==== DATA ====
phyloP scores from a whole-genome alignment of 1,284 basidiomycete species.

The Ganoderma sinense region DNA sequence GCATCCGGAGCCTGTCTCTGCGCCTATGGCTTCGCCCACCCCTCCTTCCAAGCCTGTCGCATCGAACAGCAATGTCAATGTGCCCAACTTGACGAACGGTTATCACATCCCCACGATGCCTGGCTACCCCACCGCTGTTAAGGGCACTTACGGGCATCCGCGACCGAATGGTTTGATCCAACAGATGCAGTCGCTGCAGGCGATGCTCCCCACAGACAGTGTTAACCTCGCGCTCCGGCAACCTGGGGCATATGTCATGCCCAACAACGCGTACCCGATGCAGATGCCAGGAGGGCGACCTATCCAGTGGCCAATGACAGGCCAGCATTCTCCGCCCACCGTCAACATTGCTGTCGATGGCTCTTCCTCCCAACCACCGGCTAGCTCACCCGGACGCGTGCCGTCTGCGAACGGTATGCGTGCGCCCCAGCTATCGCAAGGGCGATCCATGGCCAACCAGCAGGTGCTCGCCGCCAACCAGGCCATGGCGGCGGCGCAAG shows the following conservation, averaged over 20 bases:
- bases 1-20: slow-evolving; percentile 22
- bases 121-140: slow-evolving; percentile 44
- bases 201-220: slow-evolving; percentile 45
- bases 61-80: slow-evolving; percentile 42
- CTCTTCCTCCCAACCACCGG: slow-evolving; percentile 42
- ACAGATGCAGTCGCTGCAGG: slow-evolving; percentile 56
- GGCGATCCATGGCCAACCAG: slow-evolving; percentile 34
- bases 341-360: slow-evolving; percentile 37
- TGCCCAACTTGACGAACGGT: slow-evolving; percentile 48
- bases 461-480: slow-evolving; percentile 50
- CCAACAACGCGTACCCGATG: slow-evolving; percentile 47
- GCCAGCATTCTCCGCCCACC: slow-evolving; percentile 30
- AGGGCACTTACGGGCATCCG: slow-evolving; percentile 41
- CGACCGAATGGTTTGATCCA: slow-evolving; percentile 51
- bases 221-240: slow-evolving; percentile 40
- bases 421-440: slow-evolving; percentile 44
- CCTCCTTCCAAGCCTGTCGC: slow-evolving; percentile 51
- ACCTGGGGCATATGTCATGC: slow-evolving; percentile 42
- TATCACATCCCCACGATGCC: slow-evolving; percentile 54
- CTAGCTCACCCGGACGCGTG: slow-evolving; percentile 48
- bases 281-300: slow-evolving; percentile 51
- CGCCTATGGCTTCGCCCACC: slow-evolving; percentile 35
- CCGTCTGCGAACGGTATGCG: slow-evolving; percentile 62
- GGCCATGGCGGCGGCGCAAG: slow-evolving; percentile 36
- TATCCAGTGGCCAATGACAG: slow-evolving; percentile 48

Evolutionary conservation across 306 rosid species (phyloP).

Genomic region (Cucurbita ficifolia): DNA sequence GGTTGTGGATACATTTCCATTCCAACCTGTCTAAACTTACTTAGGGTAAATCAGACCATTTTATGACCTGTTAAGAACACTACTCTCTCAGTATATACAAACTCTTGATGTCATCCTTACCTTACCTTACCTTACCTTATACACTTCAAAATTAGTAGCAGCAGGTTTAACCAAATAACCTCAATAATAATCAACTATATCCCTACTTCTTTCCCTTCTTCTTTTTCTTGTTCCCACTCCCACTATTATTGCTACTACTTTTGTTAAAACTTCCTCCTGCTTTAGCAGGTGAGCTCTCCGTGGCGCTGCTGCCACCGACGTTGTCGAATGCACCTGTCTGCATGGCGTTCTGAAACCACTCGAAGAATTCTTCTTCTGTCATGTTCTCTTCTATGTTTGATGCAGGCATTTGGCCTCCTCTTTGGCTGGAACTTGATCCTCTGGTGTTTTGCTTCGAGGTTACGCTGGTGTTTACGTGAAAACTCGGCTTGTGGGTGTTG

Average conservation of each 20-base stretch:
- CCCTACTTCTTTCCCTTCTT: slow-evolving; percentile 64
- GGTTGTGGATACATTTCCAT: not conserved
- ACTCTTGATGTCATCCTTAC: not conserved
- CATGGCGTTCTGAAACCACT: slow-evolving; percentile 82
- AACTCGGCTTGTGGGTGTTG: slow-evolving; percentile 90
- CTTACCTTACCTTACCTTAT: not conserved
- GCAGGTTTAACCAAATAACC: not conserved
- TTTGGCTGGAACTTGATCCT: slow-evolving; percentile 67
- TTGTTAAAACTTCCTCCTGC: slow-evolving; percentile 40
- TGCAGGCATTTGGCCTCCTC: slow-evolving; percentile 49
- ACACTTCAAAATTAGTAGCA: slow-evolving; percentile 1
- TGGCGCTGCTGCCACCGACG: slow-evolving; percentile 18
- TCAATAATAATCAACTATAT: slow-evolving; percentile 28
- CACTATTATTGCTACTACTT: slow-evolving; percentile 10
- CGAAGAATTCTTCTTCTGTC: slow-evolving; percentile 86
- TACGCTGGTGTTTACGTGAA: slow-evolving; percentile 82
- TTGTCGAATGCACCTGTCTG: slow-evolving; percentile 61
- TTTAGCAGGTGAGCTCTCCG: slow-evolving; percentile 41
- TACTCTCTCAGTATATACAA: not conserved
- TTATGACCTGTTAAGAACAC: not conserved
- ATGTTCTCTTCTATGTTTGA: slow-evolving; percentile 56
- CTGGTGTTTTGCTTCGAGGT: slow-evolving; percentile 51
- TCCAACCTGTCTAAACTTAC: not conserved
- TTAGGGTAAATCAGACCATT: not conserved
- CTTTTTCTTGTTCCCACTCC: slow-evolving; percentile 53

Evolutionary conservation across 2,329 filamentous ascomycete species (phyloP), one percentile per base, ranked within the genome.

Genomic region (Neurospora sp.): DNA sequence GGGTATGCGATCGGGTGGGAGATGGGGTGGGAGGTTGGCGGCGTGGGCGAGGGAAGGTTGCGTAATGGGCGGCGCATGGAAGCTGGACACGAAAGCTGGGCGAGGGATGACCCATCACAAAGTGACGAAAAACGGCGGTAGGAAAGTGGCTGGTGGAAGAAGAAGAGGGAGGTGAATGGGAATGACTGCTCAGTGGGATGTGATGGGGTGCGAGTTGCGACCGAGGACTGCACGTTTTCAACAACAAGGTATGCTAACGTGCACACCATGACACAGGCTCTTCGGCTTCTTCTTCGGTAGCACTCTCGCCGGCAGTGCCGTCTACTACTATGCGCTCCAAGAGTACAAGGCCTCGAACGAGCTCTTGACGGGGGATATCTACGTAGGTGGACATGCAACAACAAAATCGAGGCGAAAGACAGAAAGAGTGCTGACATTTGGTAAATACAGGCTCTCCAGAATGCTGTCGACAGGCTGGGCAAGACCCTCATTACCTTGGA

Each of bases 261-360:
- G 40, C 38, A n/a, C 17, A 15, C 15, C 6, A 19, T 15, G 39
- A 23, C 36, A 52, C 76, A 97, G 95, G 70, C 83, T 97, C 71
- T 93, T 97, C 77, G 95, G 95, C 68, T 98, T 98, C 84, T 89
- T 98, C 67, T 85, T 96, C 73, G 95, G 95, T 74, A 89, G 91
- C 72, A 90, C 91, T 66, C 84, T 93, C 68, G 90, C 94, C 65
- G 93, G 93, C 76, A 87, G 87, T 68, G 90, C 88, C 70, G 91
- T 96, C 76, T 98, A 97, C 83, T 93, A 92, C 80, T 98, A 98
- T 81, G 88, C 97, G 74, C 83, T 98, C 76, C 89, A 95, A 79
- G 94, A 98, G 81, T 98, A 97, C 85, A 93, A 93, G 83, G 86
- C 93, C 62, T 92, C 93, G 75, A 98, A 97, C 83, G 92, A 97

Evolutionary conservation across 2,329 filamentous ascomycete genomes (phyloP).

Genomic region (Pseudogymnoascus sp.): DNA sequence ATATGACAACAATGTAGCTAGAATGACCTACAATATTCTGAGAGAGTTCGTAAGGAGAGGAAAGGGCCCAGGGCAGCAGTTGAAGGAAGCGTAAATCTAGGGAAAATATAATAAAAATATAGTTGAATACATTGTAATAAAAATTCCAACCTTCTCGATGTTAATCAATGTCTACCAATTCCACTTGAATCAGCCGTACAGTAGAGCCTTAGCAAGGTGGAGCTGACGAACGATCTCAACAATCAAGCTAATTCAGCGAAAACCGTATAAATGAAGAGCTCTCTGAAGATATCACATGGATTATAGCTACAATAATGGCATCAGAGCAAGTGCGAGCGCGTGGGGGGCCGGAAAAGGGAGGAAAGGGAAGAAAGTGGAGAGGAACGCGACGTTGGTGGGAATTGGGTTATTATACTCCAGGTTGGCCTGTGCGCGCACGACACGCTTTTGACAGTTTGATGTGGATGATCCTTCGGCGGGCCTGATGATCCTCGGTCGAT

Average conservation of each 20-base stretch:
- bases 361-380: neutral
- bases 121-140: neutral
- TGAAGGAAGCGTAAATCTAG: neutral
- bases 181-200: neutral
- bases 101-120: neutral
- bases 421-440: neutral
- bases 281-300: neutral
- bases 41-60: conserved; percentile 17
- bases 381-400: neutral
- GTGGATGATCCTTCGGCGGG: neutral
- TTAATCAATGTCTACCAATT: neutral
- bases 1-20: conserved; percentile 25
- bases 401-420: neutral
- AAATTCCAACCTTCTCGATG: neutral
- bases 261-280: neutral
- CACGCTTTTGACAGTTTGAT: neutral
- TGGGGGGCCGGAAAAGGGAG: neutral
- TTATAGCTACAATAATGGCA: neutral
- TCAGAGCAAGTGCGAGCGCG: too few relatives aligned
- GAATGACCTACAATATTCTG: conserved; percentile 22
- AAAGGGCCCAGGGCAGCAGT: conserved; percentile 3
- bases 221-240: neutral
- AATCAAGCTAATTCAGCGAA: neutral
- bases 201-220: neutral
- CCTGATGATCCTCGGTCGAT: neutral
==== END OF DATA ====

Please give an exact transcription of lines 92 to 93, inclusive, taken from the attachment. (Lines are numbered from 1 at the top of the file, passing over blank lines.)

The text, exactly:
- AAAGGGCCCAGGGCAGCAGT: conserved; percentile 3
- bases 221-240: neutral